Yes, the market has adjusted, asking prices are way more reasonable. We’re hearing it from everybody and in many territories. Buyers  are saying: ‘If I buy a movie priced in the $400,00 to $600,000 range, if it works, it’s great. If it doesn’t work, it won’t kill me.’ Movies with $1 million-$4 million asking prices for Germany three-to-four  years ago, are now tagged at $500,000 to $2 million. If you go today to a British distributor and ask him for $6 million, $7 million dollars or more for a movie, he’ll be absolutely scared. Distributors no longer have the parachute of DVD, just one roll of the dice in theatrical and if that does not work, you loose money.

Sales to China, which were a market driver in recent yeats, have slowed. Do you see more movement in the market elsewhere?

The Mexican market, which is performing quite well. Even Spain, the problem child in Europe, is getting a little bit better There are new companies: Solstice, former Lionsgate executive Erik Feig has launched Picturestart. In Germany, an American investment bank, KKR has bought Tele Muenchen, Universum and some more companies. I don’t think the business can be so bad as some have maybe been thinking in the last couple of years.

Apart from China, what are the major headwinds for the independent industry?

“There aren’t a lot of U.S. distributors, period. There are studios and then small and very small  companies. Companies servicing the mid -size market are not doing a lot of movies currently. But overseas distributors appear to be more willing this year to plunk down minimum guarantees on movies without a deal in place, as sellers guarantee specified U.S. release structures, whether distribution to hire or day-and-date releases, and some have been able to  bring in investors to back P & A campaigns.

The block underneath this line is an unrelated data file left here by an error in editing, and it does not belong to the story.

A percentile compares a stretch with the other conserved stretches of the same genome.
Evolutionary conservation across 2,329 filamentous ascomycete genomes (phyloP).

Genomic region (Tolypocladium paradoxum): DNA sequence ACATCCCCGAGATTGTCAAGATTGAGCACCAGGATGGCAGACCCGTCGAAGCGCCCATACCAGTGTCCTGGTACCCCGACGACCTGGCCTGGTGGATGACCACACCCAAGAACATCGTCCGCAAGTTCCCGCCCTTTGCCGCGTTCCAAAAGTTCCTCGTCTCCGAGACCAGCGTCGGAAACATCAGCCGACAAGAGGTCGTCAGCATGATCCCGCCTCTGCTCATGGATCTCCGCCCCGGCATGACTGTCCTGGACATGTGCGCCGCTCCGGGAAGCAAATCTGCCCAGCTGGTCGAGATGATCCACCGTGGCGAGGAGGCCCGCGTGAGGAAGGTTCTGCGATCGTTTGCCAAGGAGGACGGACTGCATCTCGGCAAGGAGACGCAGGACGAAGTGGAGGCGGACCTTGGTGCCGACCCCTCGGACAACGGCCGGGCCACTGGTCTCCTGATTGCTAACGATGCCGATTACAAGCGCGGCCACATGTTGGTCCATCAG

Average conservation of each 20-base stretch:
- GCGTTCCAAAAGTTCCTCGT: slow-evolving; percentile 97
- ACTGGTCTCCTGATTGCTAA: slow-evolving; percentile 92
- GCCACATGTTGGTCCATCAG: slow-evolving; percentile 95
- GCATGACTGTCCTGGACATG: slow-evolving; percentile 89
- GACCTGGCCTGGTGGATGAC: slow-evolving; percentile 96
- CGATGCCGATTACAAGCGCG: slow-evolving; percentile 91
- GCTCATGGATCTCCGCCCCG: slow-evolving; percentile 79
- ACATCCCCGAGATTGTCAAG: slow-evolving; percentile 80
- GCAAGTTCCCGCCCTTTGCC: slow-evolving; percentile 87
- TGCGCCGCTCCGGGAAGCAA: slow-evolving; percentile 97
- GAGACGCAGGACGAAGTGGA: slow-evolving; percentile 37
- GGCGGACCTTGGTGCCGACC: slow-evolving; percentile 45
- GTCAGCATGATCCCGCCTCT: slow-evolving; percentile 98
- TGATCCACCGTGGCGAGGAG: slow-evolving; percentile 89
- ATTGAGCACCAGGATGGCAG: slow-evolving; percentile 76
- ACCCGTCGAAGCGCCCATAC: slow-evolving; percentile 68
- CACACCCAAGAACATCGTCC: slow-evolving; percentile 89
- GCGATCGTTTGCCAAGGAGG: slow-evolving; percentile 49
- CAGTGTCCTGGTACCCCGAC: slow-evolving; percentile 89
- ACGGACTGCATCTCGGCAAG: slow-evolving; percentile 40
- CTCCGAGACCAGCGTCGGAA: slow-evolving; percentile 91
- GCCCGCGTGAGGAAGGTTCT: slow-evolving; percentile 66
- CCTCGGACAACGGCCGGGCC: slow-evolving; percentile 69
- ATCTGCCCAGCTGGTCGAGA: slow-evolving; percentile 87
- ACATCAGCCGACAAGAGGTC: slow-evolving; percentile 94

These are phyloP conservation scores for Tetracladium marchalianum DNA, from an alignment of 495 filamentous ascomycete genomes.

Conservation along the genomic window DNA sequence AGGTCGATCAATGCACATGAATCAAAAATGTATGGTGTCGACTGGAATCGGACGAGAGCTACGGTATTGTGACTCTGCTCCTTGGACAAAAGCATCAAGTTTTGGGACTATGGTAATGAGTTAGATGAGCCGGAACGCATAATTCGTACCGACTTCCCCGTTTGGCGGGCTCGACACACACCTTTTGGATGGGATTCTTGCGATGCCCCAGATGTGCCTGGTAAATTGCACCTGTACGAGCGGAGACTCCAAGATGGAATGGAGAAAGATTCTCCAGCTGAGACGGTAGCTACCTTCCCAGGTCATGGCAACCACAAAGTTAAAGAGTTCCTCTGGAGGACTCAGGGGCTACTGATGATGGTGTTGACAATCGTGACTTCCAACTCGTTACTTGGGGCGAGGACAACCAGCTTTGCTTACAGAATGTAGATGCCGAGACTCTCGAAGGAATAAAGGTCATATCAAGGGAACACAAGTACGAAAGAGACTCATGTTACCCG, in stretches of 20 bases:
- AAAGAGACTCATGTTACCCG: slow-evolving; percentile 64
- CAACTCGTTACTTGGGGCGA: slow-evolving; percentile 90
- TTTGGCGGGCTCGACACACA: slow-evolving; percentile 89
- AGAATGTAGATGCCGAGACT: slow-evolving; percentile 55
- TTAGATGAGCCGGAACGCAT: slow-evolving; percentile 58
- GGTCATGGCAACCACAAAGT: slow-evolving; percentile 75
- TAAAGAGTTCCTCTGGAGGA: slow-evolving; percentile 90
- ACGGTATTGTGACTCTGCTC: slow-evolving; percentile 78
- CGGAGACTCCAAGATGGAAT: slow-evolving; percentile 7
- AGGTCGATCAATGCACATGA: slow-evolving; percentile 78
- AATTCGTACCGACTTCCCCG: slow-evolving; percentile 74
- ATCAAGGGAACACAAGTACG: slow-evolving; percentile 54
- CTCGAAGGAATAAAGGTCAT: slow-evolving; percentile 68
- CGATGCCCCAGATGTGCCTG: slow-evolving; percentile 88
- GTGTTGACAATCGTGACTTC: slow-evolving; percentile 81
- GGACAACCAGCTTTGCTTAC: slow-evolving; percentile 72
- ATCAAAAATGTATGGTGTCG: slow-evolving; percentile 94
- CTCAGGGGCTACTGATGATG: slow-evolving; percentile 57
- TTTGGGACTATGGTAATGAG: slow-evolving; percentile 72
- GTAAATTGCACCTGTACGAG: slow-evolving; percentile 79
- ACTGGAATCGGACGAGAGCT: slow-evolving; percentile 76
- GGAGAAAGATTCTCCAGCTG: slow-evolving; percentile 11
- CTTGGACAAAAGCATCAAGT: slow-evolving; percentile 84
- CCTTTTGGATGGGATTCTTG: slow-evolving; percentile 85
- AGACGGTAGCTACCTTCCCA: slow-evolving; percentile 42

There is a lot of family entertainment on the Cannes market. At Cannes Animation Day, the Cannes Film Market’s Jerome Paillard said that there were 130 animation films tat the Marché his year, between productions and completed features. Genre movies are also prominent. at bot h the festival and market. Constantin has two new movie projects at Cannes, both sold by Mister Smith, and both selling well, “Black Beauty” and “Wrong Turn.” Is it a coincidence that one is a family feature and the other a horror film?

I think there’s a gap in the market. Also, if you’re looking for something within a certain budget range, you can’t do action, sci-fi or fantasy because these are all way more expensive. You’re limited to family entertainment, drama or horror. Drama is so execution driven. We tend to try to go more for genres that have more of a built-in audience, like family entertainment and horror.

Many film projects at Cannes this year also seem more carefully calibrated in their audience targets… 

Yes, “Black Beauty” has a very clearly targeted audience: Young girls 8 to 14 with their parents. It’s family entertainment in the best sense of the word,  a very theatrically-oriented audience.

What do you think will be the market impact of the upcoming wave of global platforms?

Once new players arrive, the market is going to change, because then there’s more competition, though both Disney and Warner Bros. are creating platforms mainly for their own product. These companies are so big, have so much product they don’t need so much third party product. I am not so sure if the independent producers are going to get so much out of it. Netflix definitely has a local language strategy, I don’t  think many others have that.